Take stems & seeds out of the sweet peppers, if you didn't add them with the onions and garlic. Either chop them finely or run them through food processor. Add chopped peppers and crushed tomato to soup. A nice, but not essential touch here is to take a few tablespoons of masa harina (the specially-treated corn flour used for making tortillas), mix with some water and add the the soup. It gives the soup a hearty, satiny body, but it's not worth buying masa harina just for this. The soup will be plenty tasty without.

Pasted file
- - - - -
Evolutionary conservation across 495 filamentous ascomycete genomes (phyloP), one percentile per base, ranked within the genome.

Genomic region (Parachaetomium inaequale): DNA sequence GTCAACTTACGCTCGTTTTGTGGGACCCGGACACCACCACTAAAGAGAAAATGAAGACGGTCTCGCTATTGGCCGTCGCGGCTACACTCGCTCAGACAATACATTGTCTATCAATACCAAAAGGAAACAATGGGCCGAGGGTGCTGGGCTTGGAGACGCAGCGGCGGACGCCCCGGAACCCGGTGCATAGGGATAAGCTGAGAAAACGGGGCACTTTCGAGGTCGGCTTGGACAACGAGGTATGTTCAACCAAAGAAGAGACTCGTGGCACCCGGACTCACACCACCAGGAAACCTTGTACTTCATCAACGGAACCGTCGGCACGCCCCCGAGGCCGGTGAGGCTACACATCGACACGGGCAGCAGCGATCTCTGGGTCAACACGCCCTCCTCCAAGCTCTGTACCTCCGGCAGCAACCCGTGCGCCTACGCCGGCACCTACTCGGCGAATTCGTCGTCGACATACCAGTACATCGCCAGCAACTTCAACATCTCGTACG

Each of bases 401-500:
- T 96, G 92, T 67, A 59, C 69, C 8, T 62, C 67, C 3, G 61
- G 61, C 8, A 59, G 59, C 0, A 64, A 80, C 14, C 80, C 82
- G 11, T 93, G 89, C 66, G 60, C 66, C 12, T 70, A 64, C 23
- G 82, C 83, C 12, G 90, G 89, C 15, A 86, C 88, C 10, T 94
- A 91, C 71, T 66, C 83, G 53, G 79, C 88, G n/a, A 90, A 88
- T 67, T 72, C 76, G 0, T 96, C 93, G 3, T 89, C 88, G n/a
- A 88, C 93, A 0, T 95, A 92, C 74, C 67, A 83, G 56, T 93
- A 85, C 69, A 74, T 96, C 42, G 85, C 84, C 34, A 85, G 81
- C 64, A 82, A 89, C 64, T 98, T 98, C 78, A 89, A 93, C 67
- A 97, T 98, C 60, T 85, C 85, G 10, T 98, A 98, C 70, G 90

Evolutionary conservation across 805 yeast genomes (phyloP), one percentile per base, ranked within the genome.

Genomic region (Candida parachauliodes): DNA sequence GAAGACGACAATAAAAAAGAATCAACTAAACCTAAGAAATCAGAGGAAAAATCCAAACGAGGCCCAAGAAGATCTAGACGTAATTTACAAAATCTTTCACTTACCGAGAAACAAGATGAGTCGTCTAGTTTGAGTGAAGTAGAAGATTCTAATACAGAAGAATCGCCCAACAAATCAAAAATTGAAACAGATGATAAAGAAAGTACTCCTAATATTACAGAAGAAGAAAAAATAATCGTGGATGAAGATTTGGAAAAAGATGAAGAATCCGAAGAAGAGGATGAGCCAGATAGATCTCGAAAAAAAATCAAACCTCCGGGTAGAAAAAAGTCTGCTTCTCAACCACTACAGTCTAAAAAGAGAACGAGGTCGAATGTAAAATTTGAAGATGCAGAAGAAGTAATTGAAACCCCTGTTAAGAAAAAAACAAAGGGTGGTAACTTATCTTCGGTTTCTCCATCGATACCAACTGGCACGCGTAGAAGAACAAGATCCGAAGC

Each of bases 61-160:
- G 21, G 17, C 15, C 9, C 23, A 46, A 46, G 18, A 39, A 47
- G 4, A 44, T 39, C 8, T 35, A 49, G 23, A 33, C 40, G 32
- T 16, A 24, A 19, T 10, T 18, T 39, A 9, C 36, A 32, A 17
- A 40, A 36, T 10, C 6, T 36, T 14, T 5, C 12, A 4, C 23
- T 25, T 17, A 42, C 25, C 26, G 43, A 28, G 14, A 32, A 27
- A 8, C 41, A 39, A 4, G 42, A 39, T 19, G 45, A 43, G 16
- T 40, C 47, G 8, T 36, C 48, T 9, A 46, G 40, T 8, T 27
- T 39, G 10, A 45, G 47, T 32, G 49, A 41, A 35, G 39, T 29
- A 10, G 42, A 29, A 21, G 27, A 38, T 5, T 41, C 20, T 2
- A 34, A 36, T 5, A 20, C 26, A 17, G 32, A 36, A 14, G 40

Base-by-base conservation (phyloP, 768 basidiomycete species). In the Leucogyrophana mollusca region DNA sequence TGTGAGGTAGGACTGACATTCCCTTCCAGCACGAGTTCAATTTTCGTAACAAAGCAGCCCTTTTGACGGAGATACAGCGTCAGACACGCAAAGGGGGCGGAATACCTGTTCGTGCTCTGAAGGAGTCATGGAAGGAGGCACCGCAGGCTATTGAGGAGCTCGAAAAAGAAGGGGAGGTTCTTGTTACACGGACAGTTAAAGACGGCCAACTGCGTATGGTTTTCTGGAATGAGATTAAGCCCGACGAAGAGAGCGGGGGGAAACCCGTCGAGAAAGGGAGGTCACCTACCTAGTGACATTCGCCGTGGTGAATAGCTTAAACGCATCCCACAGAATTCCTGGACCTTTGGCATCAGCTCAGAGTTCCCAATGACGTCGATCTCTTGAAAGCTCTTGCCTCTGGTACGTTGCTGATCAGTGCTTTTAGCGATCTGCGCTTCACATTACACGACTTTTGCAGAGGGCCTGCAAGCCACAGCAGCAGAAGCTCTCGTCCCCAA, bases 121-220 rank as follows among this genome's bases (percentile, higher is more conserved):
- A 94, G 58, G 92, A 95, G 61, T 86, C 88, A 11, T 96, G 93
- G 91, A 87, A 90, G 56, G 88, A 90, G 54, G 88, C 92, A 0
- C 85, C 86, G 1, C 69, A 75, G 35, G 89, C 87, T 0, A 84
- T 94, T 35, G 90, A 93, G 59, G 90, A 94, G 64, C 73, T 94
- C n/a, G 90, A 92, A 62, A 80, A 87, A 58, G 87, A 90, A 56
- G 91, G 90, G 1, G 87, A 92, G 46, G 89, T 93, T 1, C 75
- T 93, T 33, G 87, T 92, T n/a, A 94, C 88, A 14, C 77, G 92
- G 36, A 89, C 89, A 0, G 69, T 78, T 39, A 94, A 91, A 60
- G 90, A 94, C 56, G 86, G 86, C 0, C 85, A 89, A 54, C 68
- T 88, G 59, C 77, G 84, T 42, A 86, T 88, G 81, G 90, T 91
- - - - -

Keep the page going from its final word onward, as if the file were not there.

Adjust the seasoning. I usually serve with some assortment of tortilla chips, fresh cilantro, avocado cubes (don't skip these!) and lime wedges. Other people reportedly like adding sour cream or shredded mild cheese. Regardless, let diners add their own flair. As much as the tortilla bits give the soup its name, it's pretty good without them, too, if you don't have them or aren't eating corn for whatever reason. I also like to put out some chili sauce, so that diners can adjust the spiciness to their liking.

Monday, July 8, 2013

Jamaica Jerk Cooler: Hibiscus, Watermelon & Heat!